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Sun, Sept. 22

Third-graders trade in seats for stability balls

Brock Odegard’s third-grade class at Manzanita Elementary School is making use of stability balls, instead of standard chairs at desks. Some of the advantages include improved posture, exercise and stretching. J.C. AMBERLYN/Miner

Brock Odegard’s third-grade class at Manzanita Elementary School is making use of stability balls, instead of standard chairs at desks. Some of the advantages include improved posture, exercise and stretching. J.C. AMBERLYN/Miner

KINGMAN - One classroom of third-graders at Manzanita Elementary School is trying something new to enhance education.

For the past two weeks, Brock Odegard's students have been getting acclimated to sitting on "stability balls."

Awesome and great are two adjectives Mario Barocio used in describing them.

"They're helpful for writing and spelling because they make me sit up straight," he said. "It took a lot of effort to get used to them because they made my bones sore and back hurt at first."

Kaylee Bolton, another student, said using stability balls forces one to keep his or her balance.

"They're fun to sit on and feel like balloons," she said. "It's fun doing work while sitting on them. If I start to get stressed, I do a little jumping."

Odegard saw an online newspaper article on stability balls in February in the St. Cloud (Minnesota) Times. He was a substitute teacher in that community during 2003-2006.

Odegard obtained literature about them from WittFitt, the creator of the burst resistant latex-free balls, and then went to school Principal Gretchen Dorner, who agreed to let him order enough of the balls for his classroom.

The Manzanita Student Council paid for them, although Odegard's students have helped offset part of the cost by holding two fundraisers, a pizza night and a car wash.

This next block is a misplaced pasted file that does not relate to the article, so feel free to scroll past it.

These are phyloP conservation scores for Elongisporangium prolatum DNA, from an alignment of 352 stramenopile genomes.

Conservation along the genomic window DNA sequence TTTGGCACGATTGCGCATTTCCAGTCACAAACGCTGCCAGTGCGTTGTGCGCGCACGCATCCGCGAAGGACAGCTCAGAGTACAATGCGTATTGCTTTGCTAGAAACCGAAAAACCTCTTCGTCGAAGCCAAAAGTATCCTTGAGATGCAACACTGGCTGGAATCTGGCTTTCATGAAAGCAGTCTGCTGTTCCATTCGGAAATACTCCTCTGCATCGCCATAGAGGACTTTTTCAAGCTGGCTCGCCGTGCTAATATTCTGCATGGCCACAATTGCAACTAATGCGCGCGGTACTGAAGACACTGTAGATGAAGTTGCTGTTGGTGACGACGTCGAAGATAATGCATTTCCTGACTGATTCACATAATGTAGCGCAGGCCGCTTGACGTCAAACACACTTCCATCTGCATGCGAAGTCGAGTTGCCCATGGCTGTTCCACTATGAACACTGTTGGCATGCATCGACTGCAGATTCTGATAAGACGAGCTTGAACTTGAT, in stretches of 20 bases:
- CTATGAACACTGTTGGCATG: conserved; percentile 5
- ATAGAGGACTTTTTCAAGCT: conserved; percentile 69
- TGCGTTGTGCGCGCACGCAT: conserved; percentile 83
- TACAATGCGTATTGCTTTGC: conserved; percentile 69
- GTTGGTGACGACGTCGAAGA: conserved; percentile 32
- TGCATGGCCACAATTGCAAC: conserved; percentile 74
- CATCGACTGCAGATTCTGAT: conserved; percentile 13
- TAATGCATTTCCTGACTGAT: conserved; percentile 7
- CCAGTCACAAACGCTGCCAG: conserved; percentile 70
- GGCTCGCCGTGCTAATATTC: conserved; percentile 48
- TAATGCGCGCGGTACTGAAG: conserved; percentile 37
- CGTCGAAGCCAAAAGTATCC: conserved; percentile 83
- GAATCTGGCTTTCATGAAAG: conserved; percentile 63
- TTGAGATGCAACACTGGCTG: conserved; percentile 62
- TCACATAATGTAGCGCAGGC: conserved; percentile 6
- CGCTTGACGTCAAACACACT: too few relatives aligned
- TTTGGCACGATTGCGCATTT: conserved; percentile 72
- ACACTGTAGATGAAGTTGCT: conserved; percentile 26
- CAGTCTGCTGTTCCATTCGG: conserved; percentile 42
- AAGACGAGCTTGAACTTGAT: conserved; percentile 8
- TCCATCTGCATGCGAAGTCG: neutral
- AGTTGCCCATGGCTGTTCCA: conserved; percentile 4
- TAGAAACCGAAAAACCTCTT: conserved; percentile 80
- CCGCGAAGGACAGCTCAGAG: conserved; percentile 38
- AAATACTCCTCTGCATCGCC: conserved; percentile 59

Odegard ordered 24 stability balls at $27 apiece. One inflates to 65 centimeters in diameter for his use, while the remainder pump up to 55 centimeters, which is recommended for third-graders.

"We began using them two weeks ago," Odegard said. "They force you to sit up straight, and in so doing, keep your back aligned."

Students had to pass several tests in order to qualify to get a stability ball.

Those tests included what you want to know about them, history of stability balls, proper use, care and rules with them, and spine and posture.

Students used the stability balls as seats 30-45 minutes the first week, 60 minutes per day this week, move up to 90 minutes daily next week, and then in the fourth week, should be able to use them without going back to standard chairs.

A few students have experienced problems so far and have been permitted to use chairs as they try to get used to them, Odegard said.

Stability balls were invented in Italy in 1963 and have something like spikes on the bottom to hold the sitter in place. Odegard said they remind him of a cow's udder.

In addition to improving posture, the balls are useful in a variety of stretching exercises explained in accompanying literature.

His class is the only one in the Kingman Unified School District using stability balls at present.

Odegard said he is not aware of schools outside of Kingman in the state in which they are utilized.

"We often talk about movement as being part of learning, and stability balls permit some movement," he said. "Students can bounce slightly in class."

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